Finding Meaning in the Meaning of Advent

It is reported that Christmas time, next only to Valentines Day, registers the highest number of suicides and suicide attempts worldwide.

It is ironic considering that Christmas is supposed to be a time for gift-giving, merry-making, rekindling friendships, re-establishing family ties and breakthrough reconciliations. But no. Despair seems to always manage to rear its ugly head in the midst of all the revelry. Consider the following…

The poor widow gazes sadly at the happy family seated at the front row of the church as memories of what she no longer has eclipses what she still has left…

The aging single lady politely begs off from a high school reunion making the flimsy excuse of some “prior commitment” in order to avoid an event filled with married classmates that will serve to highlight only what she sadly missed out in life…

The lowly overseas worker manages to save up some cash to go online at some dimly-lit internet cafe in order to cyber chat with his family back home. But their images on the monitor screen only serve to emasculate the inescapable loneliness of his situation…


This is one word that escapes many people this season. It is in this season when the yearning for meaning in life escalates dramatically. People long to find meaning in their loneliness, for their suffering and in the midst their pain.

While I commiserate with the plight of so many, I am not surprised at this reality at all.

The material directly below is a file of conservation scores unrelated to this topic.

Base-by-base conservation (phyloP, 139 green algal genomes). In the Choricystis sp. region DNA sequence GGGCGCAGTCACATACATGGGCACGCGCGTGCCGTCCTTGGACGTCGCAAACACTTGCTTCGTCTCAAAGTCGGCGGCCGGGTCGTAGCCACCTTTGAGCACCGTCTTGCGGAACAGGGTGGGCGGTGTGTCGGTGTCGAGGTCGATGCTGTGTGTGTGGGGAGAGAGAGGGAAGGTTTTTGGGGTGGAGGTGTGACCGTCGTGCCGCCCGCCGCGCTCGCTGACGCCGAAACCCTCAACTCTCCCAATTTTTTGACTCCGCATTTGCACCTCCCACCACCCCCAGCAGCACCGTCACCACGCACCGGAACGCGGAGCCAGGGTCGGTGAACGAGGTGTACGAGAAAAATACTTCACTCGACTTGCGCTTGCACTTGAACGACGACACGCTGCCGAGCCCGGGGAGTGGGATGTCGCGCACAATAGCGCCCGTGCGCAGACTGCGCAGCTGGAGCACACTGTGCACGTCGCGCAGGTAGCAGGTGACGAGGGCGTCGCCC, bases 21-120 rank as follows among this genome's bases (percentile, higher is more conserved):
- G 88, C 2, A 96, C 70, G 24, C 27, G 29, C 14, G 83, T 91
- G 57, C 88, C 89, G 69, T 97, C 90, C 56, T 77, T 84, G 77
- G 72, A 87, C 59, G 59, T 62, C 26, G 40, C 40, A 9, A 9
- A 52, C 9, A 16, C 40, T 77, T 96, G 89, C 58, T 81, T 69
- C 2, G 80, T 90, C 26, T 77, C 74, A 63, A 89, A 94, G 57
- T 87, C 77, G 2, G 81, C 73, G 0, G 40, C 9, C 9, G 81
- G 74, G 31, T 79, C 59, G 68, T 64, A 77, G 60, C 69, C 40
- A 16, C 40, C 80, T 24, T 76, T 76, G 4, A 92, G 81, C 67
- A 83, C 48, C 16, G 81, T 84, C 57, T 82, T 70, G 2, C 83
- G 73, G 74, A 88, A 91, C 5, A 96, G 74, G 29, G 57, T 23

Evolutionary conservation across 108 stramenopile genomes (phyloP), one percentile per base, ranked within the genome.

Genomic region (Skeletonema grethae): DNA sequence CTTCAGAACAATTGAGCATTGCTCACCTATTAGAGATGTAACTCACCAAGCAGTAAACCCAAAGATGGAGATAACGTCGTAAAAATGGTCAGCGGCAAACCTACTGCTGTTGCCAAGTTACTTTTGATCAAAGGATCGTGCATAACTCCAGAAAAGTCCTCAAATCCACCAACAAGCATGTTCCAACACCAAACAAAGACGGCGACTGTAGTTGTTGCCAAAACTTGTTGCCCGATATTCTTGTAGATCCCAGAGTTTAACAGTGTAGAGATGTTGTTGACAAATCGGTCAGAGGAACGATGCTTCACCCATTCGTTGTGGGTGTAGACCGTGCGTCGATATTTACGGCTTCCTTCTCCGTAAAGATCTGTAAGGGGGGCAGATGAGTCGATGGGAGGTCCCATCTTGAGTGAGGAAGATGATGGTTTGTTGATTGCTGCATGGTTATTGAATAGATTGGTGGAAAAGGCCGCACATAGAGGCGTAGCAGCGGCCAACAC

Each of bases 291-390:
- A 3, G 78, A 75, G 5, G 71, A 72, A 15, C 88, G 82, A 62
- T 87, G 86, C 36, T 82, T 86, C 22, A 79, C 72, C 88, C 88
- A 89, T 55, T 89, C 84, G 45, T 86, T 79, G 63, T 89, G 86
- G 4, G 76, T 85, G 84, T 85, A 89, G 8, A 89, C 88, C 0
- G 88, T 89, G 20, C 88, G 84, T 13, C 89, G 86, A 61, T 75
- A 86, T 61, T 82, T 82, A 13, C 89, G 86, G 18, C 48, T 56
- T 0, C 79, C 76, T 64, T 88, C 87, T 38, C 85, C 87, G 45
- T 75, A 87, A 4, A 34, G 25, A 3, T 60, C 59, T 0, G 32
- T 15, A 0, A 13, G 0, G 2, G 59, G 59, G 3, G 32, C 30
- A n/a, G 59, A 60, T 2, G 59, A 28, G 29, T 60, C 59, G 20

You see, modern society has found a way to take Christ out of Christmas. Shopping malls has more Santa figurines than the baby on a manger. People hum to the tune of “Rudolph the Red Nose Reindeer” more than “Emmanuel”. Parks are filled with electric lights that flicker and eventually die rather than the Light of the World who never dies. 

And this is where the tragedy really lies.

When you want joy without the source of true joy, you end up frustrated. When you want love without connecting with the purest kind of love, you end up desperate. When you want peace without accepting the kind of peace that the world could never offer, you end up more disturbed.

No wonder sometimes we can’t find meaning in our pain, in our work, and in our relationships.

Only when Christ is in Christmas will Christmas truly make sense. Without Him, our happiness will be fleeting and our suffering devoid of meaning.

That is why there is Advent prior to Christmas. Advent means “preparation”.

You don’t rush into the joy without first preparing for the source of joy. You don’t expect fulfillment without first preparing for the reason of fulfillment. You don’t expect a gift without first preparing for the arrival of the giver.

In a sense, Advent is there in order to give meaning to Christmas. If you want to avoid the traps laid out by the devil this season, don’t take a short cut. Take the longer but correct route. And believe me, despair will not even find a space in your heart. 

Find meaning in your situation this season by first finding the true meaning of Advent. 

There is simply no other way to a joy-filled Christmas but only through a meaningful Advent!

A blessed first Sunday of Advent to us all!

Waiting eagerly for my Savior,

Bobby Q.







2 thoughts on “Finding Meaning in the Meaning of Advent

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